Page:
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Ant. Put up your sword ;
- If this young gentleman Have done offence, I take the fault on me; If you
offend him, I for him defy you. [Drawing. Sir To. You, sir ? why, what are you? Ant. One, sir, that for his love dares
do more Than you have heard him brag to you he will.
Sir To. Nay, if you be an undertaker, I am for you.
Enter two Officers.
Fab. O good sir Toby, hold; here come the officers.
Sir To. I'll be with you anon. [T. ANTONIO. Vio. Pray, sir, put up your sword if you please.
[To sir ANDREW. Sir And. Marry, will I, sir ; — and, for that I promised you, I'll be as good as my word: He will bear you easily, and reins well.
1 Off. This is the man, do thy office. 2 Off. Antonio, I arrest thee at the suit Of Count Orsino. Ant.
You do mistake me, sir. 1 OffNo, sir, no jot; I know your favour well, Though now you have no sea-cap on your head. Take him away; he knows, I know him well.
Ant. I must obey.-- This comes with seeking you;
2 Off. Come, sir, away.
Vio. What money, sir?
Out of my lean and low ability
you deny me now?
I know of none;
O heavens themselves ! 2 Off. Come, sir, I pray you, go. Ant. Let me speak a little. This youth that you
see here, I snatch'd one half out of the jaws of death ; Reliev'd him with such sanctity of love, And to his image, which, methought, did promise Most venerable worth, did I devotion. 1 Off What's that to us ? The time goes by;
away Ant. But, o, how vile an idol proves this god !Thou hast, Sebastian, done good feature shame. In nature there's no blemish, but the mind ; None can be call’d deform’d, but the unkind : Virtue is beauty; but the beauteous evil Are empty trunks, o'erflourish'd by the devil.
1 Off. The man grows mad; away with him. Come, come, sir. Ant. Lead me on.
[Exeunt Officers, with Antonio. Vio. Methinks, his words do from such passion
fly, That he believes himself; so do not I.
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Prove true, imagination, 0, prove true,
Sir To. Come hither, knight; come hither, Fabian ; we'll whisper o'er a couplet or two of most sage saws.
Vio. He nam'd Sebastian ; I my brother know Yet living in my glass ; even such, and so, In favour was my brother; and he went Still in this fashion, colour, ornament, For him I imitate : 0, if it prove, Tempests are kind, and salt waves fresh in love!
[Exit. Sir To. A very dishonest paltry boy, and more a coward than a hare : his dishonesty appears, in leaving his friend here in necessity, and denying him; and for his cowardship, ask Fabian.
Fab. A coward, a most devout coward, religious in it.
Sir And. 'Slid, I'll after him again, and beat him.
Sir To. Do, cuff him soundly, but never draw thy sword. Sir And. An I do not,
[Erit. Fab. Come, let's see the event.
Sir To. I dare lay any money, 'twill be nothing yet.
ACT THE FOURTH.
The Street before Olivia's House.
Enter SebaSTIAN and Clown.
Clo. Will you make me believe, that I am not sent for you?
Seb. Go to, go to, thou art a foolish fellow; Let me be clear of thee.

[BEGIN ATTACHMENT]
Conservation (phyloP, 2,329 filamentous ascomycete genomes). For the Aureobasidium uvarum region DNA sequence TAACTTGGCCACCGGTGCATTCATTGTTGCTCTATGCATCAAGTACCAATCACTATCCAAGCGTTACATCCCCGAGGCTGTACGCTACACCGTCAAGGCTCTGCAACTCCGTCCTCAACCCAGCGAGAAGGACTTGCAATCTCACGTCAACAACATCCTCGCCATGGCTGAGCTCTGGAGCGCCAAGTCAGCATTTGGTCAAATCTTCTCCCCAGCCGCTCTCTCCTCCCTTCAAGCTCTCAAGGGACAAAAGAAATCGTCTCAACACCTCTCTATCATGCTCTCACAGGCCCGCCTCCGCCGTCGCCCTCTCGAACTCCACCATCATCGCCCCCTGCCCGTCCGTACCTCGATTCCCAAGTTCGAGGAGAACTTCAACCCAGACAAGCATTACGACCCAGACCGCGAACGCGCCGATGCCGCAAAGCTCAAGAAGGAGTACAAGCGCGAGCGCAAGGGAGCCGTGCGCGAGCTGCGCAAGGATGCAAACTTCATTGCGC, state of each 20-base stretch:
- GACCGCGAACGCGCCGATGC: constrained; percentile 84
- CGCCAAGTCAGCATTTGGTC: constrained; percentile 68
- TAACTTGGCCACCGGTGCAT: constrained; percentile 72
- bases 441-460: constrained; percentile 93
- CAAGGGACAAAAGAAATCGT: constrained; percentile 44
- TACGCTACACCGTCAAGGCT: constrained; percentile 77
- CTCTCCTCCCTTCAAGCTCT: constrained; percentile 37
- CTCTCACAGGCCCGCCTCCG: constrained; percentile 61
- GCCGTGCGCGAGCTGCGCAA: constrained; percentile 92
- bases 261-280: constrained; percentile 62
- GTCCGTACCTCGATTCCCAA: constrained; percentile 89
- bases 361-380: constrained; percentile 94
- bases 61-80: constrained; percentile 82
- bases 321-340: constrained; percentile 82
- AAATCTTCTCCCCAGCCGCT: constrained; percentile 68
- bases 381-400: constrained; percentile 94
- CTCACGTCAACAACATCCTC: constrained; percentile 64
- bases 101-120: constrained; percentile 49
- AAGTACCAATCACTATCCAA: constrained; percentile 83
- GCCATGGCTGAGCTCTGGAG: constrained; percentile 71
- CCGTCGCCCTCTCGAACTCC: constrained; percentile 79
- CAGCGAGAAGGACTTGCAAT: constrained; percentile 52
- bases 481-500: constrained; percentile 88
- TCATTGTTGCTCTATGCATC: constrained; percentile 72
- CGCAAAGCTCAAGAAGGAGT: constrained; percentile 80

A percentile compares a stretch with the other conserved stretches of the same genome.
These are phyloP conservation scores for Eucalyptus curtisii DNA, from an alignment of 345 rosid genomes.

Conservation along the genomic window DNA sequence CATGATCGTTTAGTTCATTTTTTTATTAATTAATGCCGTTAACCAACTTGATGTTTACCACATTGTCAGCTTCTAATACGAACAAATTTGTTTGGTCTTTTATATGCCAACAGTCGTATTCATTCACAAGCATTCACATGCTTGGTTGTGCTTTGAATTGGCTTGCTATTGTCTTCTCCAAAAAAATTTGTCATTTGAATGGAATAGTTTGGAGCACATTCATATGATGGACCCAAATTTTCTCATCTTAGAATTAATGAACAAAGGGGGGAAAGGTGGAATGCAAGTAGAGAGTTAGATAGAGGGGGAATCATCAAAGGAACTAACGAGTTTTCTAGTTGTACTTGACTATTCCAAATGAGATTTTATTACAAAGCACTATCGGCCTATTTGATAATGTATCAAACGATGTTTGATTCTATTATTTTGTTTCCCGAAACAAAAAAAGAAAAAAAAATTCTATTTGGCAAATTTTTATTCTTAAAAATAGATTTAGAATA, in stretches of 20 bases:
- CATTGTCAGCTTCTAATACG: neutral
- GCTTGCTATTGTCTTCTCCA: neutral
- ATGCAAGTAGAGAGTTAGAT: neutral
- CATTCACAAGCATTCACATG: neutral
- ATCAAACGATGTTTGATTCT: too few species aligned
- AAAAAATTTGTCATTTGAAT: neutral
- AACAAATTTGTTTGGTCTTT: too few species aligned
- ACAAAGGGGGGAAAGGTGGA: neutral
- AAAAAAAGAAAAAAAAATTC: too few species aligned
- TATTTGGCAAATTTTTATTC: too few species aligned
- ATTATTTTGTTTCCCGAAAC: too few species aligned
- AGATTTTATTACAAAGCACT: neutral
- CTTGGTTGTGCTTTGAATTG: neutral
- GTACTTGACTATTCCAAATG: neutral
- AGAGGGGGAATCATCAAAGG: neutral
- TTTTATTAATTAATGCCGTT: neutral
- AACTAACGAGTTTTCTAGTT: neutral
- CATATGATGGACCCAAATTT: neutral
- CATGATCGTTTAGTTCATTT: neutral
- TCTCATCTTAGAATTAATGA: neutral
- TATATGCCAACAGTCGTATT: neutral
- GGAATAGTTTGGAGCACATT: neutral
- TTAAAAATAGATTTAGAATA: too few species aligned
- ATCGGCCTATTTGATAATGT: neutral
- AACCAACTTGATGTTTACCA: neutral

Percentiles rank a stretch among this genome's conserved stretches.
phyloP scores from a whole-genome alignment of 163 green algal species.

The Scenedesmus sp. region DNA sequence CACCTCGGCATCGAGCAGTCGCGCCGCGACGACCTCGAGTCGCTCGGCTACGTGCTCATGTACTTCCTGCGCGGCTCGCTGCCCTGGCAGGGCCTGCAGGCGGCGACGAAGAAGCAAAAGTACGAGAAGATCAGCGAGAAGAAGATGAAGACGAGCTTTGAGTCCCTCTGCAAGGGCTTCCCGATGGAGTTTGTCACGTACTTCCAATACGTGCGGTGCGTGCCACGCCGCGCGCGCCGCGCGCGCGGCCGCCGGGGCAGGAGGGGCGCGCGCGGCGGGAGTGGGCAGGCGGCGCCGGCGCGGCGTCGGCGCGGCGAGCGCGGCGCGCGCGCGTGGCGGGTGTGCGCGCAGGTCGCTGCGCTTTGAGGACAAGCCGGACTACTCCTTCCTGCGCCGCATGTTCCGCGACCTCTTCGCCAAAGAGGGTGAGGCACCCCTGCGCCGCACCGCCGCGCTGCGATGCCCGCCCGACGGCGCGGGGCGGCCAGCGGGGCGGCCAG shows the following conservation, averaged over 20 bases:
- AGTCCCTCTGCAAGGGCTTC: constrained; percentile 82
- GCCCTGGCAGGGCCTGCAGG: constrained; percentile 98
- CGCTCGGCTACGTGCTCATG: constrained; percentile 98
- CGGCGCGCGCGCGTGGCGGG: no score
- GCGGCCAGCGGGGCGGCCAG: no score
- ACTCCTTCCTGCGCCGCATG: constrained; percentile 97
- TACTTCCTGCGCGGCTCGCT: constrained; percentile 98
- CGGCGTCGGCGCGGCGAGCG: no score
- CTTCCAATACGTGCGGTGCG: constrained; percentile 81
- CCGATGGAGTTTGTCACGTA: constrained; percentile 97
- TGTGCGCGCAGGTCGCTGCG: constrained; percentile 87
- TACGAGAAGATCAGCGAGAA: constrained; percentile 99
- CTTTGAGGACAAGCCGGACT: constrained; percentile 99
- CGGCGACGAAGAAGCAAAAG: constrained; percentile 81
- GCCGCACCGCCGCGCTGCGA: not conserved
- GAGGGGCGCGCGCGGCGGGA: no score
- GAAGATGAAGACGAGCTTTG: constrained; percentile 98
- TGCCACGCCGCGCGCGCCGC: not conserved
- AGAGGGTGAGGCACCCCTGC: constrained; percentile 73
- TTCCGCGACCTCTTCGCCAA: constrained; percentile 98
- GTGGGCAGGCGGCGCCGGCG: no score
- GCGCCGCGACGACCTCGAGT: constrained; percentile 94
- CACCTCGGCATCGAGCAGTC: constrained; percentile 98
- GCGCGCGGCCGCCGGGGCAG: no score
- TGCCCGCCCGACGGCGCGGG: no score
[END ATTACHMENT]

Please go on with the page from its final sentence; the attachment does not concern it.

Clo. Well held out, i'faith! No, I do not know you; nor I am not sent to you by my lady, to bid you come speak with her; nor your name is not master Cesario; nor this is not my nose neither.Nothing, that is so, is so.
Seb. I pr'ythee, vent thy folly somewhere else; Thou know'st not me.
Clo. Vent my folly! He has heard that word of some great man, and now applies it to a fool. Vent my folly! I am afraid this great lubber, the world, will prove a cockney.-I pr’ythee now ungird thy strangeness, and tell me what I shall vent to my lady: Shall I vent to her, that thou art coming ?
Seb. I pr'ythee, foolish Greek, depart from me; There's money for thee; if you tarry longer, I shall give worse payment.
Clo. By my troth, thou hast an open hand :These wise men, that give fools money, get themselves a good report after fourteen years' purchase.
Enter Sir ANDREW, Sir Toby, and FABIAN. Sir And. Now, sir, have I met you again? there's for you.
[Striking SEBASTIAN. Seb. Why there's for thee, and there, and there: Are all the people mad ? [Beating Sir ANDREW.
Sir To. Hold, sir, or I'll throw your dagger o'er the house.
Clo. This will I tell my lady straight: I would not be in some of your coats for two-pence.
[Exit Clown. Sir To. Come on,
[Holding SEBASTIAN. Sir And. Nay, let him alone, I'll go
way to work with him; I'll have an action of battery against him, if there be any law in Illyria: though I struck him first, yet it's no matter for that.
Seb. Let go thy hand.
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my young soldier, put up your iron: you are well fleshed; come on. Seb. I will be free from thee. What wouldst
thou know? If thou dar'st tempt me further, draw thy sword.
[Draws. Sir To. What, what? Nay, then I must have an ounce or two of this malapert blood from you.
[Draws. Enter OLIVIA. Oli. Hold, Toby; on thy life, I charge thee hold. Sir To. Madam ?
Oli. Will it be ever thus ? Ungracious wretch, Fit for the mountains, and the barbarous caves, Where manners ne'er were preach'd ! out of my
sight, Be not offended, dear Cesario:Rudesby?, be gone!- I pr’ythee, gentle friend,
[Exeunt Sir Toby, Sir Andrew, and FABIAN. Let thy fair wisdom, not thy passion, sway In this uncivil and unjust extent 8 Against thy peace. Go with me to my house; And hear thou there how many fruitless pranks This ruffian hath botch'd up, that thou thereby May'st smile at this : thou shalt not choose but go; Do. not deny: Beshrew his soul for me, He started one poor heart of mine in thee.
Seb. What relish is in this ? how runs the stream? Or I am mad, or else this is a dream :Let fancy still my sense in Lethe steep; If it be thus to dream, still let me sleep! Oli. Nay, come, I pr’ythee: 'Would thou’dst be
ruld by me! Seb. Madam, I will. Oli.
O, say so, and so be!
i Rude fellow.